Figure 8B shows another implementation of a coil assembly 800 which is similar to the one shown in Figure 8A except that the connection core 806 comprises several bars. In the center area 808 there is no core nor winding. As is well understood in the industry, when the coils are arranged symmetrically, and the currents in the windings are also symmetrical (i.e. having the same amplitude and frequency, and a phase displacement between adjacent windings equal to 360°/N where N is the number of coils in the assembly), a rotating magnetic field is generated above the coils. In the center region 808 the magnetic field is weak (i.e. has a low flux density) so sensitive circuits such as sensors can be placed around there.

Figures 8A and 8B shows round or circular shape of coils. Other shape of coils may also be used. Figure 8C shows an assembly with triangular coils to form a rectangular or square charging area. Figure 8D shows an assembly with hybrid-shape windings to form a circular charging area, in which each winding is in a hybrid shape consisting of part of a triangle and an arc. The coil assemblies shown in Figures 8C and 8D operate in similar way to the coil assemblies shown in Figure 8A except that the winding shape is different, and thus the charging area or space may also have a different shape. In a practical system, the winding shape and the number and location of coils in a coil assembly can be designed according to the actual needs of the system.

Figures 9A and 9B show side views of the coil assemblies shown in Figure 8. In Figure 9A, there is a core 902 in each winding 901, and two windings Wl and W3 are around winding cores CI and C3. There is also a center core CO 903. The coils are coupled through a connection core 906 via air gaps 904. The length of the air gap coupled to the center core may be different from other air gaps. In Figure 9B, each coil is an air-core winding, and there is no center core. In a practical design, whether to use a core in a coil, whether to have air gaps, and whether to use a center core are also choices to be decided according to system requirements.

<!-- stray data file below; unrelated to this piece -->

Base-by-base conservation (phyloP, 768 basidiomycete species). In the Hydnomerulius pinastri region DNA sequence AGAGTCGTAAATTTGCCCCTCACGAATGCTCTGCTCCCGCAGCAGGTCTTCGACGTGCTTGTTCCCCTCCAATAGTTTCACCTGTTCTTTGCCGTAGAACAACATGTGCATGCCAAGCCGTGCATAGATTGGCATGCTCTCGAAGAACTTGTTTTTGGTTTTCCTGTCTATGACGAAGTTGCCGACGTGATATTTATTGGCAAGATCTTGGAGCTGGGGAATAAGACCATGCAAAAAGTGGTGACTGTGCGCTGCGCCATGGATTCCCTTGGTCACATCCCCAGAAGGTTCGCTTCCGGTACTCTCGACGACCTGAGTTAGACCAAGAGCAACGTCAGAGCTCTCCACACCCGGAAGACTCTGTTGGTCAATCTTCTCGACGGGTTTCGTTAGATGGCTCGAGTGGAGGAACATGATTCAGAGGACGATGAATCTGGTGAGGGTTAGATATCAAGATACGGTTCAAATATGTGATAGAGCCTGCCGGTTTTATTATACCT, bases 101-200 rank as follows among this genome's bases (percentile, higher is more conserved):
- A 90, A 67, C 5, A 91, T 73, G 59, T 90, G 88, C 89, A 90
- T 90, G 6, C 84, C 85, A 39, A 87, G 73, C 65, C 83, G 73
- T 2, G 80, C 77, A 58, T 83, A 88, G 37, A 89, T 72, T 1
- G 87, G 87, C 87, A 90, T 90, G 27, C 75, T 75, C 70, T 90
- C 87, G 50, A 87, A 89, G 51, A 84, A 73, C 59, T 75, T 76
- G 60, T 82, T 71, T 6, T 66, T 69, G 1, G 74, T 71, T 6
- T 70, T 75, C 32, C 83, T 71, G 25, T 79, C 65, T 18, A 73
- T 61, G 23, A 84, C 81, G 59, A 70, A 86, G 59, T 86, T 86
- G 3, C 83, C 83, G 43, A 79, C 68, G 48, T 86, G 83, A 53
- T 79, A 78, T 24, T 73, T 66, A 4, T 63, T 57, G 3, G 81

The windings in a coil assembly may be interleaved, and may be arranged inside slots in a magnetic core in a way similar to the stator windings of a poly -phase axial-flux machine, as is shown in Figures 10A and 10B (collectively Figure 10). Each winding may have the same design with the same shape and size, all windings in the coil assembly may be arranged in a symmetrical manner but with a space displacement along the perimeter of the coil assembly. One or both ends of a winding may be brought out as a connection, and each connection can be coupled to a power converter of a transmitter or a rectifier of a receiver through a resonant capacitor, so a near- sinusoidal current can be fed into it during operation. The center of the magnetic structure may optionally have one or more center cores, and some of these center cores may have a winding around it. Each winding may have multi turns, and the windings may also be interleaved as in convention ac motors. Figure 10A shows three identical semi-circular coils

arranged with 120° displacement in space. Generally, if there are N coils arranged along a perimeter of the coil assembly, the space displacement among them should be about 360°/N to maintain a symmetrical arrangement, which helps to generate a smooth rotating magnetic field when currents with the same phase displacement flow in them. Other shapes such as elliptical, rectangular or irregular shapes, can also be used to configure the wingdings, and the number and displacement angles may change to better suit a system. Figure 10B shows that the three windings of Figure 10A are placed in a magnetic core 1006, and are interleaved with each other to further enhance the magnetic coupling between these coils. Examples of how the conductors of a winding may be coupled to the core are be shown in Figures 12 A and 12B (collectively Figure 12). Figure 12 are side views cut through line A-A' in Figure 10B. In Figure 12A, example layouts of windings in a slot is shown, where the windings in a slot may have multiple conductors which belong to one or more windings. Compared to the side view of Figure 9A, the tooth serves as the function of winding core 902, and the base of the core serves as the function of the connection core 906. In a WPT system, both RX and TX designs can use this kind of magnetic structure, and the teeth may not have any tip as is shown in Figure 12 A, so the distance between adjacent teeth are relatively large, achieving a reasonable magnetic coupling coefficient between a TX coil and a RX coil. The right drawing in Figure 12A shows that the magnetic material in the tooth part of the core may be removed, but the windings are still arranged in as if teeth were still there form an air-tooth structure. The air-tooth structure works similarly to the coil structure shown in Figure 9B. Figure 12 B shows that multiple conductors or windings may be arranged in a top-bottom manner or a side-by-side manner, using air-tooth structure as an example.